Why comfort counts

Comfort is overlooked. In fashion, the mantra of putting style before comfort is known and practised far and wide. It may not be quite the same in the world of interiors, but nonetheless, comfort doesn't always take precedence. People can pick dining room chairs for good looks regardless of whether they will be a pleasure to sit in for hours on end at supper parties. The bare necessities of a room come before the styling touches that are what make a home feel lived-in and loved. Lighting isn’t always recognised for its ability to achieve a level of ambiance that makes unwinding and forgetting about the day’s stresses and strains easier; task lighting is therefore taken care of while mood lighting is an after-thought. So, by styling a space with comfort as the main driving force, you’re putting liveability at the top of the page. The result is a room design that will leave you feeling restored each time you spend time within its confines.

Comfort – it’s a visual thing

Talk of texture and comfort trick you into thinking that these are decorating choices to be felt rather than seen. Not so however, as visual texture and visual comfort all contribute to the aesthetics of a scheme. Your eye will read the presence of something comfortable before you're able to physically feel what it has to offer. So, remember that whatever choices you make, from sofa and cushions to rug and curtains, will be felt and appreciated in more ways than one. Close contact has a strong effect, of course, but it is very much secondary to the first visual role they play.

Pare things back to let comfort triumph

One school of thought in creating a comfort-led interior is to go big on reach-out-and-touch pieces, filling your room with as many examples as possible. In other words, to overload. But at Neptune, we’re generally advocators of less is more, and would argue that simplifying your space so that there are a few statement items of comfort with not too much else surrounding them, will have a greater effect. This sitting room scheme featuring our new Long Island corner sofa is a prime example of just that. With walls, architraves, ceiling and woodwork all painted in the same Snow shade, the floorboards laid simple and straight as opposed to parquet, and little else to distract, the sink-into softness of the linen Long Island sofa need not share the limelight. The plumpness of its pillows, the depth of its seat cushions, the breeziness and easiness of its loose linen covers all take centre stage so the room can lap up on its high-stakes comfort levels. Aside from that, the nearby circular footstool and seriously soft Tussock sheepskin rug are next to be noticed, each contributing to the story of softness, security and slump-back-and-relax character.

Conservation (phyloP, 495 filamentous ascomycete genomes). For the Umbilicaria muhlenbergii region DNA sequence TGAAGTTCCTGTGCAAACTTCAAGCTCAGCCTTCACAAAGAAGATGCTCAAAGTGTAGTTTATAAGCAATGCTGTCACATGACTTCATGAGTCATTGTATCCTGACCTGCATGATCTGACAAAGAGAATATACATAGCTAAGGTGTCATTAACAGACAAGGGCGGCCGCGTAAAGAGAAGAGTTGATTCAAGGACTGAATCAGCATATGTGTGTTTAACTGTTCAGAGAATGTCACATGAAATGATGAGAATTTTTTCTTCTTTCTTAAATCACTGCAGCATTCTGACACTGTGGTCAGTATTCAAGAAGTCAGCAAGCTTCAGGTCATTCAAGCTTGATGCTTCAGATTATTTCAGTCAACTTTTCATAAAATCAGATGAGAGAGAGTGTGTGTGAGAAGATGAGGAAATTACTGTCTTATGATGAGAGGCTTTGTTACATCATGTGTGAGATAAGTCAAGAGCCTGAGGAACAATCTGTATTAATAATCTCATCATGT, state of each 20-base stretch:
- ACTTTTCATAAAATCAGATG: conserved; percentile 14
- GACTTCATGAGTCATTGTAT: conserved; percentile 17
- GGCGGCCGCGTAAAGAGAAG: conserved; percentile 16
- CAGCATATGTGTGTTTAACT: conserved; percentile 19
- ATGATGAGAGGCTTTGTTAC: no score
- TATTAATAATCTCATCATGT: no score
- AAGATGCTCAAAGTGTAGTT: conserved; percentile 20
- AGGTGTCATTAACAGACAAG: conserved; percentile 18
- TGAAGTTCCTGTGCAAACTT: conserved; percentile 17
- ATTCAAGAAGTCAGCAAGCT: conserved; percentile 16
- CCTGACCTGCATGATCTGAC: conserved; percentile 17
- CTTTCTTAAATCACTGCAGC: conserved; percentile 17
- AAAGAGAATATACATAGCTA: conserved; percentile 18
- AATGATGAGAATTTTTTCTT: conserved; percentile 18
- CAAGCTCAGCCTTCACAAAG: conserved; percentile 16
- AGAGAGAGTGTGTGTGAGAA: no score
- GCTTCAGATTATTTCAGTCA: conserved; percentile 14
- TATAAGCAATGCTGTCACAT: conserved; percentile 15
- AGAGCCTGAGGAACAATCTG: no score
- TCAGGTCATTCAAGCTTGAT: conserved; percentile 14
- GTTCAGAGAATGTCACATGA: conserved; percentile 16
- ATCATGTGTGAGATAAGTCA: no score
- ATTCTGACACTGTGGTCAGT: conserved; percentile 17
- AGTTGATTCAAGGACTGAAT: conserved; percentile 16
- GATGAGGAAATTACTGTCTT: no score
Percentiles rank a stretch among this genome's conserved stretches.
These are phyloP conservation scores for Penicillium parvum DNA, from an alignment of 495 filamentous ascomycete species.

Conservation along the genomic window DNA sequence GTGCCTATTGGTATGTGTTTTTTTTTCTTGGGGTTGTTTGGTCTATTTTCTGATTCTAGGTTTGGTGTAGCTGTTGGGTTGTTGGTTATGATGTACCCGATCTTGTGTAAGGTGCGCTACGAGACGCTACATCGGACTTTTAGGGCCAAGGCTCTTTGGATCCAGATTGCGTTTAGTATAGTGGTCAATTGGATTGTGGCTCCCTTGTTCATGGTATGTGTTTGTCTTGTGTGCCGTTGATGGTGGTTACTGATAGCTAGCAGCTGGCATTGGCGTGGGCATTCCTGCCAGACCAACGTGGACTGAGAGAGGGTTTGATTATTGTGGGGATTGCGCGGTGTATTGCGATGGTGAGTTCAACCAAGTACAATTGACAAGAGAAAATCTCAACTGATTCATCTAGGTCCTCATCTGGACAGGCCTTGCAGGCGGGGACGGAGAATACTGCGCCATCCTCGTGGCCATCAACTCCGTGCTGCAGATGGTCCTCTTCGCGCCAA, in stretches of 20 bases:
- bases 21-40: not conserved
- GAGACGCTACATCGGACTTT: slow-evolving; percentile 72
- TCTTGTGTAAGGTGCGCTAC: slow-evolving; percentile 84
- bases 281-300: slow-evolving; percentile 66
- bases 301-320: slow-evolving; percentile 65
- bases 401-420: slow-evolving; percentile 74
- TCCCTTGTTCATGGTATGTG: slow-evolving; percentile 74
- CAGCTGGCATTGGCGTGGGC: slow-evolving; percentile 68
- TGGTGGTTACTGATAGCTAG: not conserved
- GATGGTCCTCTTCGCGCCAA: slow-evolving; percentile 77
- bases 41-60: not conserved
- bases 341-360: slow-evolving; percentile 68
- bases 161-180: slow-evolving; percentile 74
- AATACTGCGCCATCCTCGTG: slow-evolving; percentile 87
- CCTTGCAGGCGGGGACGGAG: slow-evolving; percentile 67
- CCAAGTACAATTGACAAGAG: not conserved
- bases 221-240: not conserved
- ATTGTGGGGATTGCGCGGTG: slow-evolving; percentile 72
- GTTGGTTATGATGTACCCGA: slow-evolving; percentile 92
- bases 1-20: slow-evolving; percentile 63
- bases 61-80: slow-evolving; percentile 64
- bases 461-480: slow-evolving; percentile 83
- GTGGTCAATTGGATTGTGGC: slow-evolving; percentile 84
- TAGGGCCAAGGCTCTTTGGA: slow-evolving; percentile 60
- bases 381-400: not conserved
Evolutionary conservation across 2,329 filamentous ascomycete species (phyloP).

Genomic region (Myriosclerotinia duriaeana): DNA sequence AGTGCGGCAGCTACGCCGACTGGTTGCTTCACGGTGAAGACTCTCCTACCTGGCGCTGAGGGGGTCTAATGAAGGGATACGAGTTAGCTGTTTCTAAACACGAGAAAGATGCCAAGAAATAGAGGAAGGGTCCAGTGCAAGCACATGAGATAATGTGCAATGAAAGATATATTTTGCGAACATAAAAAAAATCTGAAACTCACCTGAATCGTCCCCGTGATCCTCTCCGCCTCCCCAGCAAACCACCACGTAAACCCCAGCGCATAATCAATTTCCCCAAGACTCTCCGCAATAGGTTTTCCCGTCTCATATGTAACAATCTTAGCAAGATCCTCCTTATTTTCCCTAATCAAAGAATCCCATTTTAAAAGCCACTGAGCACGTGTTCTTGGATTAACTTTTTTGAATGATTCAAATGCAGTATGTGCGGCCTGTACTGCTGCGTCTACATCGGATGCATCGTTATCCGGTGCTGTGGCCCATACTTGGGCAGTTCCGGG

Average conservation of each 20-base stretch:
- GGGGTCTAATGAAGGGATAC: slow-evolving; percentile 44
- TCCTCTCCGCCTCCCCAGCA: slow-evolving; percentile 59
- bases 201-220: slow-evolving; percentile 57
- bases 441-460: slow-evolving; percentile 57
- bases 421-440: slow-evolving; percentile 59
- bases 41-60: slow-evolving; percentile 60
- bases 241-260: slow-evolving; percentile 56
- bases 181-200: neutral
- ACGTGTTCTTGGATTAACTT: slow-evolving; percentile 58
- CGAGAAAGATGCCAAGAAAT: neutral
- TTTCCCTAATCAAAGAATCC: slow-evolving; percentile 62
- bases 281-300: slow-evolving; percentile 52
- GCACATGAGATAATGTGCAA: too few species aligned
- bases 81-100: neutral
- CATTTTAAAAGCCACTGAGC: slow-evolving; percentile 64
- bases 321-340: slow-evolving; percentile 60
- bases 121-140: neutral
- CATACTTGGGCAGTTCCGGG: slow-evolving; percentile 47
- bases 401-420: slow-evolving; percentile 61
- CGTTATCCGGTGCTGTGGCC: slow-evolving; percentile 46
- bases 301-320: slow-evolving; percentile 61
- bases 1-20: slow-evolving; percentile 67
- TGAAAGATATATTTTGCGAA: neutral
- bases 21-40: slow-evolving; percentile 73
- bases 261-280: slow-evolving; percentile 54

Frame it

Similar to how the Long Island living room puts comfort at the forefront by reducing the amount of pieces of furniture in the one space, the Wardley four-poster bedroom scheme puts comfort into firm focus in a different way. Here, the key item of comfort in the room was always going to be the bed. But, by selecting a bed frame that’s tall and linear and arranging the other bedroom furniture in a layout where all of the elements of comfort are perfectly in line, there’s a beating heart of comfort that defines the space. You walk in and your eye is drawn into the tunnel vision of tactility, with feather-filled pillows propped up, marshmallow-soft duvet folded over, double bed blankets resting at the foot, upholstered Eloise ottoman sitting in wait, and Tussock sheepskin telling your toes the very same tale of come-hither comfort…